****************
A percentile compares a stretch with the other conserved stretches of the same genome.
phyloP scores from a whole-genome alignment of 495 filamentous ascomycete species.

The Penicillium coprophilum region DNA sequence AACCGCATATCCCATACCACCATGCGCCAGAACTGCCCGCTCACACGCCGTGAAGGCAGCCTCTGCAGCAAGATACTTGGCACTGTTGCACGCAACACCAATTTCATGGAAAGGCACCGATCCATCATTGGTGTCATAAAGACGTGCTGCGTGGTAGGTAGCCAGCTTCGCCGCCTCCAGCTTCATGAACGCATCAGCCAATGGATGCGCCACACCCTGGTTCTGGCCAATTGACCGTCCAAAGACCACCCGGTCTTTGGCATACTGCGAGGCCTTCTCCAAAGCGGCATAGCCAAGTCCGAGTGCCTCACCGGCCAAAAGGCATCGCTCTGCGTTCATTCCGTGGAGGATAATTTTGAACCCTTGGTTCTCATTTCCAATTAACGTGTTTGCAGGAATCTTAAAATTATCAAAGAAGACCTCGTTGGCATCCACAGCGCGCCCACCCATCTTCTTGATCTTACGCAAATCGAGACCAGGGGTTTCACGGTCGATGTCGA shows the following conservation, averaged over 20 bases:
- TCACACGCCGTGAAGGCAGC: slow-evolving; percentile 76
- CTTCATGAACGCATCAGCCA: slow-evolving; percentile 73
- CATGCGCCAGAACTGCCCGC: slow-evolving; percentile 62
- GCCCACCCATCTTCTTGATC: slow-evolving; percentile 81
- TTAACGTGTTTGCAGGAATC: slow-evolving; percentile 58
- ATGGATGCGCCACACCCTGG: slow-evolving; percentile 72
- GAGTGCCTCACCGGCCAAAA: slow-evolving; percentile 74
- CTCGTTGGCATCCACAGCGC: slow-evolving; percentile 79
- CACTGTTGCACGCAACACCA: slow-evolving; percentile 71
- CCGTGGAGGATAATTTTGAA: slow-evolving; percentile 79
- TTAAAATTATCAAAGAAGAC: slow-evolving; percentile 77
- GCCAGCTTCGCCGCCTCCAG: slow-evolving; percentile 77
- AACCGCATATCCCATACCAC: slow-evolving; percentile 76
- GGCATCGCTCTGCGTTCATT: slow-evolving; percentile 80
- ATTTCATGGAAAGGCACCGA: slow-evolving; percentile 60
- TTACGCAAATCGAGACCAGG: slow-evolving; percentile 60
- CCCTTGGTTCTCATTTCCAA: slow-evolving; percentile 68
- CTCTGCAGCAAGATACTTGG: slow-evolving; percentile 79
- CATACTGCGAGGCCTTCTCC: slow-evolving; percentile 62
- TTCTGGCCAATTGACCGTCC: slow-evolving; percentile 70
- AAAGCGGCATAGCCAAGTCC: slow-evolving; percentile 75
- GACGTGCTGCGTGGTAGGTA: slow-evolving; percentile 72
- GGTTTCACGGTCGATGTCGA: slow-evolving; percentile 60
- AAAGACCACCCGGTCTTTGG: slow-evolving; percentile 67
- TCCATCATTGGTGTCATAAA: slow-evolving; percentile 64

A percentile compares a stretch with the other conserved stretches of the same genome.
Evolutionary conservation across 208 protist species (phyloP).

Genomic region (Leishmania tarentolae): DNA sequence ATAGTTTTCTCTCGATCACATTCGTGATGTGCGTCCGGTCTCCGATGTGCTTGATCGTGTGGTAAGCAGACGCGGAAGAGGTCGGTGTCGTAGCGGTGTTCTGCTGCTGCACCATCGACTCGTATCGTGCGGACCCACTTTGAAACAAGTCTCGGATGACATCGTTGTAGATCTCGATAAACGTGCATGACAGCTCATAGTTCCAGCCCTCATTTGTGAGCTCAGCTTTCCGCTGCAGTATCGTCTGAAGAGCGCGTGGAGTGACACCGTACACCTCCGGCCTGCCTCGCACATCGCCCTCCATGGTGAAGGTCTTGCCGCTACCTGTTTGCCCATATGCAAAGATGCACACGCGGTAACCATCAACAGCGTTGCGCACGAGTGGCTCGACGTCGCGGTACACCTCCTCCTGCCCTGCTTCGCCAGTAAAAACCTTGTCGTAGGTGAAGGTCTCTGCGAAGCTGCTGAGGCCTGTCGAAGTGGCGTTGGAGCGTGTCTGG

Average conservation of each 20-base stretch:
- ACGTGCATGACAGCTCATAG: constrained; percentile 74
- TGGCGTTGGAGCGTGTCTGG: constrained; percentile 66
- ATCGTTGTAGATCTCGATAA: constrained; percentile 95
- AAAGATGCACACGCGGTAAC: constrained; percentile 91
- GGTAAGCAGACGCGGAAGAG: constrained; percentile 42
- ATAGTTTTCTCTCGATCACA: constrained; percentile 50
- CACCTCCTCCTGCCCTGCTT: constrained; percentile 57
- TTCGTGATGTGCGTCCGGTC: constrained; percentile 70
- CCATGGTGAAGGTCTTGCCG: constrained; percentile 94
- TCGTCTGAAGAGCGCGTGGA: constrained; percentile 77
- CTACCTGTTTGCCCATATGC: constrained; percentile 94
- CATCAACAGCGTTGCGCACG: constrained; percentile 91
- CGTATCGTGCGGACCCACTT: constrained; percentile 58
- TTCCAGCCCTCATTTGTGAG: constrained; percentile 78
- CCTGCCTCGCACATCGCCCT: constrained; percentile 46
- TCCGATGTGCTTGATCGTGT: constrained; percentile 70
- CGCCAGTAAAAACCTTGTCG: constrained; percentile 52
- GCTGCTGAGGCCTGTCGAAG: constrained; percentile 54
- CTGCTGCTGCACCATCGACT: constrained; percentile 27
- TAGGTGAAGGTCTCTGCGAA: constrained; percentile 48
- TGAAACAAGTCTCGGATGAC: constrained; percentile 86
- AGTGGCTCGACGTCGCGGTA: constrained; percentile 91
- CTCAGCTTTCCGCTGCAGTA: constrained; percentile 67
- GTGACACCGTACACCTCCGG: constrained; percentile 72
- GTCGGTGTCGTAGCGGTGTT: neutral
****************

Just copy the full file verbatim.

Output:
A percentile compares a stretch with the other conserved stretches of the same genome.
phyloP scores from a whole-genome alignment of 495 filamentous ascomycete species.

The Penicillium coprophilum region DNA sequence AACCGCATATCCCATACCACCATGCGCCAGAACTGCCCGCTCACACGCCGTGAAGGCAGCCTCTGCAGCAAGATACTTGGCACTGTTGCACGCAACACCAATTTCATGGAAAGGCACCGATCCATCATTGGTGTCATAAAGACGTGCTGCGTGGTAGGTAGCCAGCTTCGCCGCCTCCAGCTTCATGAACGCATCAGCCAATGGATGCGCCACACCCTGGTTCTGGCCAATTGACCGTCCAAAGACCACCCGGTCTTTGGCATACTGCGAGGCCTTCTCCAAAGCGGCATAGCCAAGTCCGAGTGCCTCACCGGCCAAAAGGCATCGCTCTGCGTTCATTCCGTGGAGGATAATTTTGAACCCTTGGTTCTCATTTCCAATTAACGTGTTTGCAGGAATCTTAAAATTATCAAAGAAGACCTCGTTGGCATCCACAGCGCGCCCACCCATCTTCTTGATCTTACGCAAATCGAGACCAGGGGTTTCACGGTCGATGTCGA shows the following conservation, averaged over 20 bases:
- TCACACGCCGTGAAGGCAGC: slow-evolving; percentile 76
- CTTCATGAACGCATCAGCCA: slow-evolving; percentile 73
- CATGCGCCAGAACTGCCCGC: slow-evolving; percentile 62
- GCCCACCCATCTTCTTGATC: slow-evolving; percentile 81
- TTAACGTGTTTGCAGGAATC: slow-evolving; percentile 58
- ATGGATGCGCCACACCCTGG: slow-evolving; percentile 72
- GAGTGCCTCACCGGCCAAAA: slow-evolving; percentile 74
- CTCGTTGGCATCCACAGCGC: slow-evolving; percentile 79
- CACTGTTGCACGCAACACCA: slow-evolving; percentile 71
- CCGTGGAGGATAATTTTGAA: slow-evolving; percentile 79
- TTAAAATTATCAAAGAAGAC: slow-evolving; percentile 77
- GCCAGCTTCGCCGCCTCCAG: slow-evolving; percentile 77
- AACCGCATATCCCATACCAC: slow-evolving; percentile 76
- GGCATCGCTCTGCGTTCATT: slow-evolving; percentile 80
- ATTTCATGGAAAGGCACCGA: slow-evolving; percentile 60
- TTACGCAAATCGAGACCAGG: slow-evolving; percentile 60
- CCCTTGGTTCTCATTTCCAA: slow-evolving; percentile 68
- CTCTGCAGCAAGATACTTGG: slow-evolving; percentile 79
- CATACTGCGAGGCCTTCTCC: slow-evolving; percentile 62
- TTCTGGCCAATTGACCGTCC: slow-evolving; percentile 70
- AAAGCGGCATAGCCAAGTCC: slow-evolving; percentile 75
- GACGTGCTGCGTGGTAGGTA: slow-evolving; percentile 72
- GGTTTCACGGTCGATGTCGA: slow-evolving; percentile 60
- AAAGACCACCCGGTCTTTGG: slow-evolving; percentile 67
- TCCATCATTGGTGTCATAAA: slow-evolving; percentile 64

A percentile compares a stretch with the other conserved stretches of the same genome.
Evolutionary conservation across 208 protist species (phyloP).

Genomic region (Leishmania tarentolae): DNA sequence ATAGTTTTCTCTCGATCACATTCGTGATGTGCGTCCGGTCTCCGATGTGCTTGATCGTGTGGTAAGCAGACGCGGAAGAGGTCGGTGTCGTAGCGGTGTTCTGCTGCTGCACCATCGACTCGTATCGTGCGGACCCACTTTGAAACAAGTCTCGGATGACATCGTTGTAGATCTCGATAAACGTGCATGACAGCTCATAGTTCCAGCCCTCATTTGTGAGCTCAGCTTTCCGCTGCAGTATCGTCTGAAGAGCGCGTGGAGTGACACCGTACACCTCCGGCCTGCCTCGCACATCGCCCTCCATGGTGAAGGTCTTGCCGCTACCTGTTTGCCCATATGCAAAGATGCACACGCGGTAACCATCAACAGCGTTGCGCACGAGTGGCTCGACGTCGCGGTACACCTCCTCCTGCCCTGCTTCGCCAGTAAAAACCTTGTCGTAGGTGAAGGTCTCTGCGAAGCTGCTGAGGCCTGTCGAAGTGGCGTTGGAGCGTGTCTGG

Average conservation of each 20-base stretch:
- ACGTGCATGACAGCTCATAG: constrained; percentile 74
- TGGCGTTGGAGCGTGTCTGG: constrained; percentile 66
- ATCGTTGTAGATCTCGATAA: constrained; percentile 95
- AAAGATGCACACGCGGTAAC: constrained; percentile 91
- GGTAAGCAGACGCGGAAGAG: constrained; percentile 42
- ATAGTTTTCTCTCGATCACA: constrained; percentile 50
- CACCTCCTCCTGCCCTGCTT: constrained; percentile 57
- TTCGTGATGTGCGTCCGGTC: constrained; percentile 70
- CCATGGTGAAGGTCTTGCCG: constrained; percentile 94
- TCGTCTGAAGAGCGCGTGGA: constrained; percentile 77
- CTACCTGTTTGCCCATATGC: constrained; percentile 94
- CATCAACAGCGTTGCGCACG: constrained; percentile 91
- CGTATCGTGCGGACCCACTT: constrained; percentile 58
- TTCCAGCCCTCATTTGTGAG: constrained; percentile 78
- CCTGCCTCGCACATCGCCCT: constrained; percentile 46
- TCCGATGTGCTTGATCGTGT: constrained; percentile 70
- CGCCAGTAAAAACCTTGTCG: constrained; percentile 52
- GCTGCTGAGGCCTGTCGAAG: constrained; percentile 54
- CTGCTGCTGCACCATCGACT: constrained; percentile 27
- TAGGTGAAGGTCTCTGCGAA: constrained; percentile 48
- TGAAACAAGTCTCGGATGAC: constrained; percentile 86
- AGTGGCTCGACGTCGCGGTA: constrained; percentile 91
- CTCAGCTTTCCGCTGCAGTA: constrained; percentile 67
- GTGACACCGTACACCTCCGG: constrained; percentile 72
- GTCGGTGTCGTAGCGGTGTT: neutral